Most of us love a sweet treat, but we try to steer clear of sugar.
We believe that sugar substitutes are a safe way to get that sweet fix, but research continues to find reasons we should avoid them.
Recent studies find that sugar substitutes can greatly increase risks of heart attack or stroke and damage DNA.
Read on for the bitter discoveries.
Erythritol Elevates Risks of Heart Attack and Stroke
Erythritol is in thousands of foods, drinks, snacks, and sugar substitute products, often without clear labeling. It’s found naturally in some fruits and vegetables and is made in our cells, but as a sweetener is “1,000-fold greater than levels found in natural foods,” researchers say. Since it’s approved by the FDA as a sugar alcohol, it doesn’t have to be listed on Nutrition Facts labels.
Yet research continues to reveal concerns about long-term use of erythritol, the latest related to heart attack and stroke. Here’s what a team at Cleveland Clinic found in their study.
- Elevated blood levels of erythritol and related artificial sweeteners are linked to cardiac and stroke risk.
- People with the highest erythritol levels in the blood were about 2x as likely to have cardiovascular events in the following three years than people with the lowest levels.
- Increased blood erythritol levels speeds up blood clot formation and artery blockage in mice.
- People who had a drink sweetened with erythritol had blood erythritol levels increase 1,000-fold – and they remained “substantially elevated” for several days.
- For at least 2 days, the erythritol levels were high enough to trigger changes in platelet function.
Their study results suggest that erythritol can increase blood clot formation which could greatly increase risks of heart attack and stroke. Researchers insist that more studies be done on the health risks of erythritol and its possible contribution to heart disease.
Despite this study, however, erythritol is still deemed safe and used in thousands of products including sweeteners Truvia® and Splenda®. It’s also in Vitamin Water Zero®, Bai drinks, ice cream, gum, hard candy, yogurt, diet drinks, flavored water, chocolate, protein bars, and fruit spreads. It’s a long list. Even if you’re diligent about reading labels, you may not know if erythritol is one of the “sugar alcohols” listed!
Chemical Found in Sucralose Damages DNA
Similar to erythritol but even more common, sucralose sweetens over 4,500 products ranging from energy drinks to salad dressings. You might know it as Splenda, the little yellow packets on many restaurant tables.
Another new study finds that sucralose has trace amounts of sucralose-6-acetate and our bodies make sucralose-6-acetate when we eat sucralose. This chemical compound is “genotoxic,” meaning it damages DNA, says the study. Concerns highlighted in the study include:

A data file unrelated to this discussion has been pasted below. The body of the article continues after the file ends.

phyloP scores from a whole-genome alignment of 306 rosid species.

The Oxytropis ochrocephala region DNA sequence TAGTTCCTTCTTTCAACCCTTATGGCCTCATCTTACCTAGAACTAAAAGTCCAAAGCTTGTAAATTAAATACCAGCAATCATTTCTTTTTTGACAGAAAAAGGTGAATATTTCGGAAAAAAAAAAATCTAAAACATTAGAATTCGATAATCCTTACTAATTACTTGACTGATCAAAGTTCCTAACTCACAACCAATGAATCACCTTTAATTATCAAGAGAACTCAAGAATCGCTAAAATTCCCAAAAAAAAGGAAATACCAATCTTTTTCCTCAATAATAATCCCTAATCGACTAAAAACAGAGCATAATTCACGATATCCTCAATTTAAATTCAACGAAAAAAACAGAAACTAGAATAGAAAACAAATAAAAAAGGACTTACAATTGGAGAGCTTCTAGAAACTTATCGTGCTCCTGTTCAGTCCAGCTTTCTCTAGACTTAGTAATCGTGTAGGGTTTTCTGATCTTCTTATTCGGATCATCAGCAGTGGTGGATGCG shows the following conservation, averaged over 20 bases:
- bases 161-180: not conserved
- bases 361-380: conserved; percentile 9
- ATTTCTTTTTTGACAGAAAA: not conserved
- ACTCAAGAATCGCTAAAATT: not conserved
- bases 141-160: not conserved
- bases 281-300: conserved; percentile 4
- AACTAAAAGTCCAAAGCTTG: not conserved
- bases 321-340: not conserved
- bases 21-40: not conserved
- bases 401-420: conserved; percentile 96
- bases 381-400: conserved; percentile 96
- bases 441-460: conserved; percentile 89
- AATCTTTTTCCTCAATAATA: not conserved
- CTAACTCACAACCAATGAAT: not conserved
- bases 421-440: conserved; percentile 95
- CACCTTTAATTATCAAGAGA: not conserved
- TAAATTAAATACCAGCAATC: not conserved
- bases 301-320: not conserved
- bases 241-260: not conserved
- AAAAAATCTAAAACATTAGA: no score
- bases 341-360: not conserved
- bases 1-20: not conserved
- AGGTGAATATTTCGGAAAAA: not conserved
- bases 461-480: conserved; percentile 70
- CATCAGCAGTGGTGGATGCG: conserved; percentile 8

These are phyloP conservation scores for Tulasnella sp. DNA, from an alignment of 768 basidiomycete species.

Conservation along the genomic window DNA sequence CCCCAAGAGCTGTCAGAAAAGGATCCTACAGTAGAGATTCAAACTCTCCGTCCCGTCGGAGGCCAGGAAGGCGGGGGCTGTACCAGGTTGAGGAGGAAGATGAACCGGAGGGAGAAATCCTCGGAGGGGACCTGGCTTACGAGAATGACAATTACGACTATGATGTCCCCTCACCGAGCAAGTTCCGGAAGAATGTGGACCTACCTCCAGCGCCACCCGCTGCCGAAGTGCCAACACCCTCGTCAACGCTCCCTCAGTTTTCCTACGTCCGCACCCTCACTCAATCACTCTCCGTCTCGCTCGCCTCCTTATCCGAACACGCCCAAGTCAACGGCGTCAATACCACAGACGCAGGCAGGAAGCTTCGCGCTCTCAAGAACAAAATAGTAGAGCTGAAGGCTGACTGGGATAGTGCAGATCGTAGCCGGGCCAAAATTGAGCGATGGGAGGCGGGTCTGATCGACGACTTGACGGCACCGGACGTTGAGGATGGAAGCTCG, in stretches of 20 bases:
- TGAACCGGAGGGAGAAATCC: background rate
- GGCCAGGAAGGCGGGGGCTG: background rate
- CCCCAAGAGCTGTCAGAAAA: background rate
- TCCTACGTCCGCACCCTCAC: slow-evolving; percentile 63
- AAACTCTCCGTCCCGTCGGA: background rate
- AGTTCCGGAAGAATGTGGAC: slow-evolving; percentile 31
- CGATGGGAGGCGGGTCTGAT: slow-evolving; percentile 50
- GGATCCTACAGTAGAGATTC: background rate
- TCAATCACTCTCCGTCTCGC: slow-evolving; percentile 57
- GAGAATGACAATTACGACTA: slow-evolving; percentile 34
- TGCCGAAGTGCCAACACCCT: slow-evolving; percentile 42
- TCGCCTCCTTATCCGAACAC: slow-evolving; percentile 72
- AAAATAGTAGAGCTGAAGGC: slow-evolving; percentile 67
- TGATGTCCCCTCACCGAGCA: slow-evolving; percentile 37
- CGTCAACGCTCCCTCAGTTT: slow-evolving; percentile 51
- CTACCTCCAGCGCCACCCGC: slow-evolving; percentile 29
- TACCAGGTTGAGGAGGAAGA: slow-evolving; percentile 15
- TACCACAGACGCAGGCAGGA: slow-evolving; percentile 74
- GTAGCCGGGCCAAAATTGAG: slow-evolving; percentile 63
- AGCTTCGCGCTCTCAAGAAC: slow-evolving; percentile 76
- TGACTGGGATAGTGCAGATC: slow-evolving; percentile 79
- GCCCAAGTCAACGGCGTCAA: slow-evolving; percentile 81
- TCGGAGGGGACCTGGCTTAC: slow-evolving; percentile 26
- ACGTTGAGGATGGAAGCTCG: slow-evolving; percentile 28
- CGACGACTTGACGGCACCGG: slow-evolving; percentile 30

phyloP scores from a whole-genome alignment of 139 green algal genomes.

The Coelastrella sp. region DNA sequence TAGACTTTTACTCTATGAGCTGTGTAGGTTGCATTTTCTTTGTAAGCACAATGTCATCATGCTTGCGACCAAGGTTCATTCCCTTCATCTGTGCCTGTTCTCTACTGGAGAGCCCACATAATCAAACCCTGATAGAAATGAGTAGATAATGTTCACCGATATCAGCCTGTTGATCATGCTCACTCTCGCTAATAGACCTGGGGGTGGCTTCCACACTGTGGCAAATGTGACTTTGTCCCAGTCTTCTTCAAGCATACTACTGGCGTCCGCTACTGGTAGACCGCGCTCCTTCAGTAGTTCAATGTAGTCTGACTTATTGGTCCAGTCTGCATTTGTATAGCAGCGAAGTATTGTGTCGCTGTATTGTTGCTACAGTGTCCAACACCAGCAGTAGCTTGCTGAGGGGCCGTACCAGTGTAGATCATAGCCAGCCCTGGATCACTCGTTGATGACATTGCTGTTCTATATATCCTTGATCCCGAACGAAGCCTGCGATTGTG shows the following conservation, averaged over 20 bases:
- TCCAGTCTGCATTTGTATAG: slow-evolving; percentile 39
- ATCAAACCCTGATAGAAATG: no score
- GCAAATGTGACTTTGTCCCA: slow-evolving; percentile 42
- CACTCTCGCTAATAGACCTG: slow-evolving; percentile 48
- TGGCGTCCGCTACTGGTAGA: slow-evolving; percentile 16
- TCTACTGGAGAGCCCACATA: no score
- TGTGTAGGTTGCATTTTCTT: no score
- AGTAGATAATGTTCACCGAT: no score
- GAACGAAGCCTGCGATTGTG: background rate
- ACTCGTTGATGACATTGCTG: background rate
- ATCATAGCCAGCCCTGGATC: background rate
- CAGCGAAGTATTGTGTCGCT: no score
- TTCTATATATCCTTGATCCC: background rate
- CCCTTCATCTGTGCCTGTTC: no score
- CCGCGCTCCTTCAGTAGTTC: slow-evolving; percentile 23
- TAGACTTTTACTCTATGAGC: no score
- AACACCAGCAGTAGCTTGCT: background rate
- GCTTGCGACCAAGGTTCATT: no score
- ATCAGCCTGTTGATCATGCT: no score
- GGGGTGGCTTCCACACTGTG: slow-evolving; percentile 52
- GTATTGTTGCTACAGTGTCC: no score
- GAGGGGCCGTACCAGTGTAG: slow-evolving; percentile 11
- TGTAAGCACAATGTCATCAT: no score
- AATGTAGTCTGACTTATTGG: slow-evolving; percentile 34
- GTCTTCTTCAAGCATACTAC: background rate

- The amount of sucralose in one drink exceeds the European Food Safety Authority’s threshold of toxicological concern.
- Chemicals in this sweetener damage the gut lining making it more permeable and leakier.
- Gut cells exposed to sucralose-6-acetate had increased activity in genes related to oxidative stress, inflammation, and carcinogenicity.
The study’s authors say the FDA needs to revisit the safety and regulatory status of sucralose because the evidence that it’s unsafe is escalating. But it may be awhile before we see this happen even though alarming studies about no-calorie or low-calorie sweeteners are mounting.
For example, in 2017, research suggested that these substitutes may increase your risk of developing type 2 diabetes. Additionally, erythritol and other sugar substitutes are often the cause of digestive issues like gas, bloating, pain, diarrhea, and cramping as well as headaches. People with stomach issues and irritable bowel syndrome (IBS) are advised to avoid them.
Despite these health concerns, sugar substitutes will likely continue to sweeten thousands of products. That means you decide whether they’re worth possible health risks and side effects.
How do you get sweetness without health risks?
- Enjoy sweet fruits, vegetables, and whole grain carbohydrates.
- Sweeten foods with fruit.
- Enjoy natural sweeteners like honey, molasses, and maple syrup which contain antioxidants and minerals like iron, zinc, calcium, and potassium.
Talk to your medical provider if you’re concerned about the health risks of artificial sweeteners, especially if you have health issues, leaky gut, or other risk factors for CVD or diabetes.
If you want to quit eating alternative sweeteners but struggle with sugar addiction, try these steps to break the sugar habit for good